Young Britons who support the UK leaving the European Union hold up banners in London on March 29. AFP
Once March 29 was imprinted on the minds of British people, as this was the date when the UK was supposed to leave the European Union (EU).
The UK public voted in a referendum to leave the EU almost three years ago. Since then, the UK Parliament has held a series of votes to determine the terms of the UK’s exit from the EU.
But British lawmakers haven’t reached an agreement on any particular path. As a result, the UK and EU member states agreed to push the Brexit deadline to April 12, hoping this would allow UK lawmakers to get a Brexit deal through the UK Parliament, reported the Reuters.
However, on March 29, British lawmakers rejected UK Prime Minister Theresa May’s Brexit deal once again.
According to USA Today, the failure to reach an agreement was largely because hard-line lawmakers from Conservative Party didn’t feel the deal done with the EU sufficiently separates the UK from the EU. Meanwhile, many opposition Labour Party lawmakers were in favor of closer ties with the EU.
“There are no ideal choices available and there are very good arguments against any possible outcome at the moment,” UK Justice Secretary David Gauke told BBC News.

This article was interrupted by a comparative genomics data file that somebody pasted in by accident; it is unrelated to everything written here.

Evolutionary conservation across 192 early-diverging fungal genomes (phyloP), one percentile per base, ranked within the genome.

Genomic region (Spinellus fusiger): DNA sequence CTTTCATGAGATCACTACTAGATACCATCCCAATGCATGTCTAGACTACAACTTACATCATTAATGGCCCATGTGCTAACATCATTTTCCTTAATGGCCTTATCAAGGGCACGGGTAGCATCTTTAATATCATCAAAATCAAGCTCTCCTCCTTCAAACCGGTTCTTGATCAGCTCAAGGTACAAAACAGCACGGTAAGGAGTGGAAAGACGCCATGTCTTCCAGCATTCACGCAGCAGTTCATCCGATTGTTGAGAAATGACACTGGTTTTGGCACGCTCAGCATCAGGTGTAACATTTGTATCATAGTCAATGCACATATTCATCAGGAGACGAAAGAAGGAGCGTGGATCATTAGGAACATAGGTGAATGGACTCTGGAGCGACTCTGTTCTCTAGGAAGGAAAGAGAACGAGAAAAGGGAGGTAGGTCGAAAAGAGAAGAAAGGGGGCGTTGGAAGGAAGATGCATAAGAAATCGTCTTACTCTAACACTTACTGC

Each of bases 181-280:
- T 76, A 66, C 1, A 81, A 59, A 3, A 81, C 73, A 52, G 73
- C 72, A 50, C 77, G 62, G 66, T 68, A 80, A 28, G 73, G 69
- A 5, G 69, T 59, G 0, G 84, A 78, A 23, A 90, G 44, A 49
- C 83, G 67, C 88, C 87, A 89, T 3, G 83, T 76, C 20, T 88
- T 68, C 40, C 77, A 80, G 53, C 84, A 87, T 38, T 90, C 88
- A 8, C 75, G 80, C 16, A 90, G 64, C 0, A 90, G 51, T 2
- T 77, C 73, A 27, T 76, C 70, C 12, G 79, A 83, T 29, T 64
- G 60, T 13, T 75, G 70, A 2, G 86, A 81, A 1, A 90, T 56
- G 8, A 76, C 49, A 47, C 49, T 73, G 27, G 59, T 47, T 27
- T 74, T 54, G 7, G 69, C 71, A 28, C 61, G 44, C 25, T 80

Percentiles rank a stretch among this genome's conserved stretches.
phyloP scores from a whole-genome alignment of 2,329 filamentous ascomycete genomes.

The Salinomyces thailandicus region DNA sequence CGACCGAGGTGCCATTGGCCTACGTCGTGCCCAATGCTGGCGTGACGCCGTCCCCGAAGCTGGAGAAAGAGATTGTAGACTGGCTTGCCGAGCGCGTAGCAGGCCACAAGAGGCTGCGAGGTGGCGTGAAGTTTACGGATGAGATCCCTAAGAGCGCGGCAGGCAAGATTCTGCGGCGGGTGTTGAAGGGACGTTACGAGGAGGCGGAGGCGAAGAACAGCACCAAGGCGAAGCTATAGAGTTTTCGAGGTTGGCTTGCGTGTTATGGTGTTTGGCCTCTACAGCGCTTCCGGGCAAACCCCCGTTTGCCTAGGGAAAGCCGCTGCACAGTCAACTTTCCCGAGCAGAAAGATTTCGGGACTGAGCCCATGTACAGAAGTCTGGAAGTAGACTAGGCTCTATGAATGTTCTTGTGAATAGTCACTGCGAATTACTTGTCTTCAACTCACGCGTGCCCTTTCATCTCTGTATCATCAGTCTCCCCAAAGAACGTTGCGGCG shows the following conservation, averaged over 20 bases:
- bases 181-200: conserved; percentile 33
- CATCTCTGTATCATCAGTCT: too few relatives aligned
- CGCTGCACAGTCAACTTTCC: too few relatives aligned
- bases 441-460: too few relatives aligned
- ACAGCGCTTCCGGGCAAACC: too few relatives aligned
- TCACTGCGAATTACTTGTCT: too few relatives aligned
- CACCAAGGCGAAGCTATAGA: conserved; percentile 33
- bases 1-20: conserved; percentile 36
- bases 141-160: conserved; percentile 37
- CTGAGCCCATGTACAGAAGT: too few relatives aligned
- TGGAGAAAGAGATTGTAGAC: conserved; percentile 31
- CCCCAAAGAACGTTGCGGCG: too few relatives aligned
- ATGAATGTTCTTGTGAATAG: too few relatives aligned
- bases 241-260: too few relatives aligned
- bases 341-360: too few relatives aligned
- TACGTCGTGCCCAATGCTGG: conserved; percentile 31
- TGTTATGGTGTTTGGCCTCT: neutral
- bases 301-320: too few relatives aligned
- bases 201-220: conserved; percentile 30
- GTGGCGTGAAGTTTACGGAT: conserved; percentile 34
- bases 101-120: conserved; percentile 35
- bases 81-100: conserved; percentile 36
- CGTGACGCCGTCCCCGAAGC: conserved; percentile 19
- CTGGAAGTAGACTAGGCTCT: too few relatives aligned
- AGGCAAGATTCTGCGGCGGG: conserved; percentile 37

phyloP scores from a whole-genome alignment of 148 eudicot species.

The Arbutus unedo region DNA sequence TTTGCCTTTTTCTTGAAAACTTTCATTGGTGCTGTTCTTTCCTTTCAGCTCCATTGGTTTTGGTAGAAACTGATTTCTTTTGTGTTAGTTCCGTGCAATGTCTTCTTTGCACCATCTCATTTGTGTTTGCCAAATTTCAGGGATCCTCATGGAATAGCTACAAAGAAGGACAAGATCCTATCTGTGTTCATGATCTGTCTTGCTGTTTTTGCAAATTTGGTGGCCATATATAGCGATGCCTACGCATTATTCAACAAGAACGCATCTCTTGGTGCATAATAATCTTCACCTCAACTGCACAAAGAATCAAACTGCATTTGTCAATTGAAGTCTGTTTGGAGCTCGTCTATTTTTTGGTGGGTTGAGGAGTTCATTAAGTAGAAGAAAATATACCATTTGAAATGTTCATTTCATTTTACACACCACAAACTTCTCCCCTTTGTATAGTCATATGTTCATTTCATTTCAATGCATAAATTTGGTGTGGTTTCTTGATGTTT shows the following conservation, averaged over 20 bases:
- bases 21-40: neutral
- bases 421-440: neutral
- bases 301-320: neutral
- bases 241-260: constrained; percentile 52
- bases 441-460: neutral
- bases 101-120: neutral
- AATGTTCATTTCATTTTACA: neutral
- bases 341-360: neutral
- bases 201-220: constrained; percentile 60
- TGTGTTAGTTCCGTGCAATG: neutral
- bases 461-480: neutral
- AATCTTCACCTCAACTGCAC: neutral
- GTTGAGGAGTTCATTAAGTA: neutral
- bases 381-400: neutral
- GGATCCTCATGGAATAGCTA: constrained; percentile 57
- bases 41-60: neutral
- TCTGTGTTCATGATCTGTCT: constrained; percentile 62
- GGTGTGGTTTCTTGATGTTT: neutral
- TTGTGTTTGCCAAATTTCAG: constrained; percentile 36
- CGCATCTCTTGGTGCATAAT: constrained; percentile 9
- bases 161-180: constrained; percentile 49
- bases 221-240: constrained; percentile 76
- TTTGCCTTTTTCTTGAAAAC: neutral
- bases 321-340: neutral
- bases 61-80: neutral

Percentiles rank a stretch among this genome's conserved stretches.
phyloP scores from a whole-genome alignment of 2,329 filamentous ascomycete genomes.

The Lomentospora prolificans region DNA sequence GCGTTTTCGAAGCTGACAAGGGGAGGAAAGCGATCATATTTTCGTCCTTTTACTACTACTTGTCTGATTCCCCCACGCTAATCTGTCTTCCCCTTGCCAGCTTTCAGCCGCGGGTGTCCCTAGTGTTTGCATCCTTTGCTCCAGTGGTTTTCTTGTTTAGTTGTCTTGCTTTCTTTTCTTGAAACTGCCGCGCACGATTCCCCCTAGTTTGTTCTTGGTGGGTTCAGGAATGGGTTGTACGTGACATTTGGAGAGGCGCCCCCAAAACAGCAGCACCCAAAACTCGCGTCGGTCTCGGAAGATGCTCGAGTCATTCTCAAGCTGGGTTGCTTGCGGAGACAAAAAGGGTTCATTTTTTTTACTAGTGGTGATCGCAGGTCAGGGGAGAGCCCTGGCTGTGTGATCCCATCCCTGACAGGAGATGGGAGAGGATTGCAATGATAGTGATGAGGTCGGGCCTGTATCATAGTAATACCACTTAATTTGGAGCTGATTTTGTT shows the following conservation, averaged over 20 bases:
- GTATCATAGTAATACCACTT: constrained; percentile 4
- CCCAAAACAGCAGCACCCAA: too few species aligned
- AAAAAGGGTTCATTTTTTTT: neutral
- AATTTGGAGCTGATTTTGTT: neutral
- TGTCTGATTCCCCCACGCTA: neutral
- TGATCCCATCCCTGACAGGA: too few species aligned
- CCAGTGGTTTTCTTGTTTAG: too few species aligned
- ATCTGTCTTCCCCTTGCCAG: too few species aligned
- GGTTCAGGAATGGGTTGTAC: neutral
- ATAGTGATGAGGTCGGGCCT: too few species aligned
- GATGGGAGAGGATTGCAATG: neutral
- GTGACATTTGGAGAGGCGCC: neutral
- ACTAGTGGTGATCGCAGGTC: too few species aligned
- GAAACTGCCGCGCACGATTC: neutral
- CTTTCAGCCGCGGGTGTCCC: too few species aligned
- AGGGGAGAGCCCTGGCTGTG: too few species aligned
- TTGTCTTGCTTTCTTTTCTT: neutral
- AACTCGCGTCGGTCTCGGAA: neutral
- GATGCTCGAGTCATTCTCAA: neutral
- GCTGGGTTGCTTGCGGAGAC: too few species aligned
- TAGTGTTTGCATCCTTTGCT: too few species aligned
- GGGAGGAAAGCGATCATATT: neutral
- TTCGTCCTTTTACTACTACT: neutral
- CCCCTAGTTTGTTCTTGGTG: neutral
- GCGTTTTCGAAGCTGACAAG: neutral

As a result, the UK has to announce a new plan before April 12, or leave the EU without a deal.
The European Commission said on March 29 that a no-deal Brexit on April 12 was now “likely”.
A no-deal Brexit could have a large impact on the UK and the EU countries.
For example, the UK would have to face the EU’s external tariffs, reported The Mirror. The price of imported goods for Britons could go up as a result.
Meanwhile, the UK would be free to set its own controls on immigration by EU nationals and the EU could do the same for Britons. There could be long delays at borders if passport and customs checks are strengthened.
Many EU countries have taken measures to prepare for a no-deal Brexit.
In the event of a no-deal Brexit, the German government would give British citizens living in Germany an initial period of three months during which their rights to live and work there would not change. However, they would have to apply for residence permits during that period.
The French Parliament has passed a law to give the government the power to introduce new measures to cope with a no-deal Brexit, reported BBC News. The law covers, among other things, the rights of UK nationals living and working in France.
As time is limited, more efforts are still needed. As German Foreign Minister Heiko Maas put it, “We are running out of time to prevent a disorderly Brexit.”